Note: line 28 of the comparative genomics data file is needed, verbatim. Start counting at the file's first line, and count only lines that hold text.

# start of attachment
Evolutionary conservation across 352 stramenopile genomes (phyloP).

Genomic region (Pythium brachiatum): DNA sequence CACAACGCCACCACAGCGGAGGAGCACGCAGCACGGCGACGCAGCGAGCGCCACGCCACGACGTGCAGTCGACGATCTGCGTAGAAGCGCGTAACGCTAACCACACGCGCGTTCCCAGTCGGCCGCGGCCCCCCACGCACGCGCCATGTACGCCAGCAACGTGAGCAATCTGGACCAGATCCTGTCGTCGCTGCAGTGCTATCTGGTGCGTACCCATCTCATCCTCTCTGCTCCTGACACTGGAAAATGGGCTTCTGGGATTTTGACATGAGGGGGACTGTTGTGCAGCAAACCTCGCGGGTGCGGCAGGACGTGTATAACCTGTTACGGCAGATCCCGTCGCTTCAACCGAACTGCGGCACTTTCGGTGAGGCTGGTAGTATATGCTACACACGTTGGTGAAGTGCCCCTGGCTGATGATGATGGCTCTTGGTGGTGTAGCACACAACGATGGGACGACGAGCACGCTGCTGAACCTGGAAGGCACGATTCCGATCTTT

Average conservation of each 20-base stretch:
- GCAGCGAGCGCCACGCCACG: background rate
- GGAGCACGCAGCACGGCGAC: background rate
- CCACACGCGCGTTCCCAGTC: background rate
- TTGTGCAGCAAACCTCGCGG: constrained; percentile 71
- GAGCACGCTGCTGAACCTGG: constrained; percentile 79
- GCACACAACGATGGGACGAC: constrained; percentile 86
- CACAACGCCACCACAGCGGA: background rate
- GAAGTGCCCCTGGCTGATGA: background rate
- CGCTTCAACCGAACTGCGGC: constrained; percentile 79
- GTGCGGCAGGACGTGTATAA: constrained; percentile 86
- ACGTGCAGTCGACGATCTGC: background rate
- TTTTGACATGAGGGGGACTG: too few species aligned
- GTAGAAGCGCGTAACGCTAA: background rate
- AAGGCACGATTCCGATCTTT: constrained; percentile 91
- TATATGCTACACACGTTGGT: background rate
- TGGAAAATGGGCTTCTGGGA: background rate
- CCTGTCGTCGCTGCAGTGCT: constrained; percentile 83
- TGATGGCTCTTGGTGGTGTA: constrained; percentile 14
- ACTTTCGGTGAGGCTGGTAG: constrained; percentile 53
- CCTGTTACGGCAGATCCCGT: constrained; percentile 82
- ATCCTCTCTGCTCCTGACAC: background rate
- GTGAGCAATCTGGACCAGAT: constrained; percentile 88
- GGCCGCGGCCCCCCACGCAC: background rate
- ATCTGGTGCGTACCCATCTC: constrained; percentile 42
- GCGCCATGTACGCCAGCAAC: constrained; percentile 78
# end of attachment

- GCGCCATGTACGCCAGCAAC: constrained; percentile 78